Posts Tagged ‘Bank break-ins’

Can banks get away with breaking and entering?

November 29, 2011

Last year a company hired by JP Morgan Chase, without warning, broke into the home of a Florida woman named Nancy Jacobini while she was at home.  The bank apologized, but its contractor broke into the home a second time, which was after she filed suit in federal court.  The first time she was behind in some payments, but the bank had not foreclosed on her mortgage.

Jacobini’s lawyer Matthew Weidner said mortgage service companies across the country frequently break into people’s homes, change the locks and destroy and steal property—and local police do nothing about it.  Mortgage-holders do have a right to check up on property and enter abandoned property to make sure it is secure, but they do not have a right to enter a home with people in it without permission.  Nor do they have the right to damage someone else’s property.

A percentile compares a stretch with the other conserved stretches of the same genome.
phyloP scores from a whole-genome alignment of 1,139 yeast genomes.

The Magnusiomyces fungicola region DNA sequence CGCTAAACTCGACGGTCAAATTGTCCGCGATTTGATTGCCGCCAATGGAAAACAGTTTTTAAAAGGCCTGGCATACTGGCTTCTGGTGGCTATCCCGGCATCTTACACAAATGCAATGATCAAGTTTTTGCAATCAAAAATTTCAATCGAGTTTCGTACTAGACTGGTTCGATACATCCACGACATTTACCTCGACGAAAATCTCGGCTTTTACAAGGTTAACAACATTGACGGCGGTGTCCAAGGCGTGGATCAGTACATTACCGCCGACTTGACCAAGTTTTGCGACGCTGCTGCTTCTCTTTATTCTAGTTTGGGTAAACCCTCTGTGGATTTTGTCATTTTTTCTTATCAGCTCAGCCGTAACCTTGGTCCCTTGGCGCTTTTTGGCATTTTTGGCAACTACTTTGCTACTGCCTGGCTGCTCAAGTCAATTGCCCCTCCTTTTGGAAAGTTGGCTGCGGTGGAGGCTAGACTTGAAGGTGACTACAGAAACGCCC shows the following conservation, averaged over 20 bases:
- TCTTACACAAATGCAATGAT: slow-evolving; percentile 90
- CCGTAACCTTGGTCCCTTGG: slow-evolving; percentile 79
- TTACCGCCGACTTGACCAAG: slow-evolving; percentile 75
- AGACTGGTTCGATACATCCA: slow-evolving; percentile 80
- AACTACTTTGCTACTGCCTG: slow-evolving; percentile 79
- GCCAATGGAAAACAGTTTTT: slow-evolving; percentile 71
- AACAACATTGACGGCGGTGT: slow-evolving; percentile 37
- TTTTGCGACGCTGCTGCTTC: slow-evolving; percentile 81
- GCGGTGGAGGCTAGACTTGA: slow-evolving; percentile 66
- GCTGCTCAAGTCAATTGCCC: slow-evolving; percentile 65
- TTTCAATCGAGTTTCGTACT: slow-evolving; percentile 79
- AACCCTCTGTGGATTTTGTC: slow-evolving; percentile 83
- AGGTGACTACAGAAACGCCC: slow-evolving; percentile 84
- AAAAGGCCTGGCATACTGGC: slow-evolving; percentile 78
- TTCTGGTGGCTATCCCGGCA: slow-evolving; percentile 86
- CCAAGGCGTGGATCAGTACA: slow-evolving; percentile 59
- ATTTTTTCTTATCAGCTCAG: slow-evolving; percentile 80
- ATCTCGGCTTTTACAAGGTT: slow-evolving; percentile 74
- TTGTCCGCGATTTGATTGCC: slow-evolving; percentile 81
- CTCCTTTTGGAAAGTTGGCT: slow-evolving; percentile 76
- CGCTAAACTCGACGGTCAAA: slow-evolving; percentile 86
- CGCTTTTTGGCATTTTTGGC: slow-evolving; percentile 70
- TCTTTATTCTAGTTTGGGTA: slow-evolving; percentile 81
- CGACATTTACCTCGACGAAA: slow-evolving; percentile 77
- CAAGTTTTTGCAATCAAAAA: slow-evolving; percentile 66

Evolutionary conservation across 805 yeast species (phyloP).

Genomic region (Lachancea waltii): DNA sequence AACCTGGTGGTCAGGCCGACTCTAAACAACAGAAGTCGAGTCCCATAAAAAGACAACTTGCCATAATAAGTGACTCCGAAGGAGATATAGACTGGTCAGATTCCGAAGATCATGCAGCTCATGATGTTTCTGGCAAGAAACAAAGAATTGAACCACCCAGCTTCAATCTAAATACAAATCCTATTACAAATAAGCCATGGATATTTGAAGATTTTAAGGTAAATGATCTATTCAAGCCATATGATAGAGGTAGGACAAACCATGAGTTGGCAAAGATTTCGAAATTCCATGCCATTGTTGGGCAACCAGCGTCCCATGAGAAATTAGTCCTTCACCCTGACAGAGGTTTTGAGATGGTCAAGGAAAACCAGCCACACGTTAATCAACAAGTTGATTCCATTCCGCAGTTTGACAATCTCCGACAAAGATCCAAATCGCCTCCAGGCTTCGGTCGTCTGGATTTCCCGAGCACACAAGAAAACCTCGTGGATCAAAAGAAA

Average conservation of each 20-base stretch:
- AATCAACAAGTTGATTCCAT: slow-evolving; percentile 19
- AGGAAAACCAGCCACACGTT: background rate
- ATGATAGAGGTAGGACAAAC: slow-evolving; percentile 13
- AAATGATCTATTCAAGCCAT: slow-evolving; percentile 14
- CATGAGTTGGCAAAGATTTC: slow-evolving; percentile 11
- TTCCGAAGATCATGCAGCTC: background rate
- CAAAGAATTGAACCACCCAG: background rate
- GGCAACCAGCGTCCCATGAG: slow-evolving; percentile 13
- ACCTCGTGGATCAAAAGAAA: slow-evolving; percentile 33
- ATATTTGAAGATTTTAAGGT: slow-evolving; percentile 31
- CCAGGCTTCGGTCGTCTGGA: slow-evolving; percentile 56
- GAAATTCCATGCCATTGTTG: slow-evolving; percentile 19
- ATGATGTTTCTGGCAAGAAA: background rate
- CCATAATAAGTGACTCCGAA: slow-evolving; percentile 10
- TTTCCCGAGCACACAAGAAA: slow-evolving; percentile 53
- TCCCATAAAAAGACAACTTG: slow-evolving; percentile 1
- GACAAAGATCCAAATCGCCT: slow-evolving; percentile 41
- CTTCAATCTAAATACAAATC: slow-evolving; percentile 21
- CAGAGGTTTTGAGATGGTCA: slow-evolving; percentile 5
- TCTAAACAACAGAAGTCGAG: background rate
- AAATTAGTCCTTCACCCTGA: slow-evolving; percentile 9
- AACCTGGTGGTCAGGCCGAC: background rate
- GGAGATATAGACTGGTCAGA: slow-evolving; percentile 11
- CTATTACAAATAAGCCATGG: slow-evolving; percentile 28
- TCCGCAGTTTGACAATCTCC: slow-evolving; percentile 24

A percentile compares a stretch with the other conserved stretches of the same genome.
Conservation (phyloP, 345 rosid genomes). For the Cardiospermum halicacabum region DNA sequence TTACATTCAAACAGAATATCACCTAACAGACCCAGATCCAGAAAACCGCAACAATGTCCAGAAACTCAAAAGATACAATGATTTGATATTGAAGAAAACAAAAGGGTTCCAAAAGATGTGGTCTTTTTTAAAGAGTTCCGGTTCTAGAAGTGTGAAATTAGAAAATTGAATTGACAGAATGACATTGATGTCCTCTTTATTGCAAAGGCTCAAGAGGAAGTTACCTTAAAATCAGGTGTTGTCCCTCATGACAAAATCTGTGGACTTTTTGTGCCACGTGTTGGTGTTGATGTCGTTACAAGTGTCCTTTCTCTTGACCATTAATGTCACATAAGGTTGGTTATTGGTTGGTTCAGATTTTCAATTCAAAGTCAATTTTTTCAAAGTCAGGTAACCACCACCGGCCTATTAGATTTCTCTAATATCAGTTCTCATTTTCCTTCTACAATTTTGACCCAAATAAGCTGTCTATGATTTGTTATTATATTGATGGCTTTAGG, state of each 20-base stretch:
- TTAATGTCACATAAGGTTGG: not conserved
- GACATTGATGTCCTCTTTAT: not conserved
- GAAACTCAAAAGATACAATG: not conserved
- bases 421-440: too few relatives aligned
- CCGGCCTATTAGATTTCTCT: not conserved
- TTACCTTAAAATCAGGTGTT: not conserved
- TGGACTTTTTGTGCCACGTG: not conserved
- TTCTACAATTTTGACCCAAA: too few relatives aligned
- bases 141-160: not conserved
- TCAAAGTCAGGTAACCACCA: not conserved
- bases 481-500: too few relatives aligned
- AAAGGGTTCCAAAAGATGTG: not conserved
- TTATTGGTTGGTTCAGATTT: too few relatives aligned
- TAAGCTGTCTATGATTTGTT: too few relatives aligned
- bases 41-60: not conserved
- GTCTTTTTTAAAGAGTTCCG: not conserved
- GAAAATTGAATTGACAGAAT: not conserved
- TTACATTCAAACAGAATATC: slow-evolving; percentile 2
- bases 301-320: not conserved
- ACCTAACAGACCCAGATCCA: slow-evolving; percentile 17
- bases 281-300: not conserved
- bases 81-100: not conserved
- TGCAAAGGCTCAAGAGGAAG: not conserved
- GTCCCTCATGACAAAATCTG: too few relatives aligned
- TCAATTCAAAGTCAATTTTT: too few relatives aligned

A local police department conducting a raid on a drug house would have to get a judge to issue a warrant.  But big banks such as JP Morgan Chase and Bank of America, and their agents, act as if they are above the law.  Let’s hope they’re wrong.  A federal judge last week agreed to hear Jacobini’s case.

Click on Federal Judge Refuses to Dismiss Case Against JP Morgan Lender Processing Services for an account of the bank break-in on the Naked Capitalism web log.

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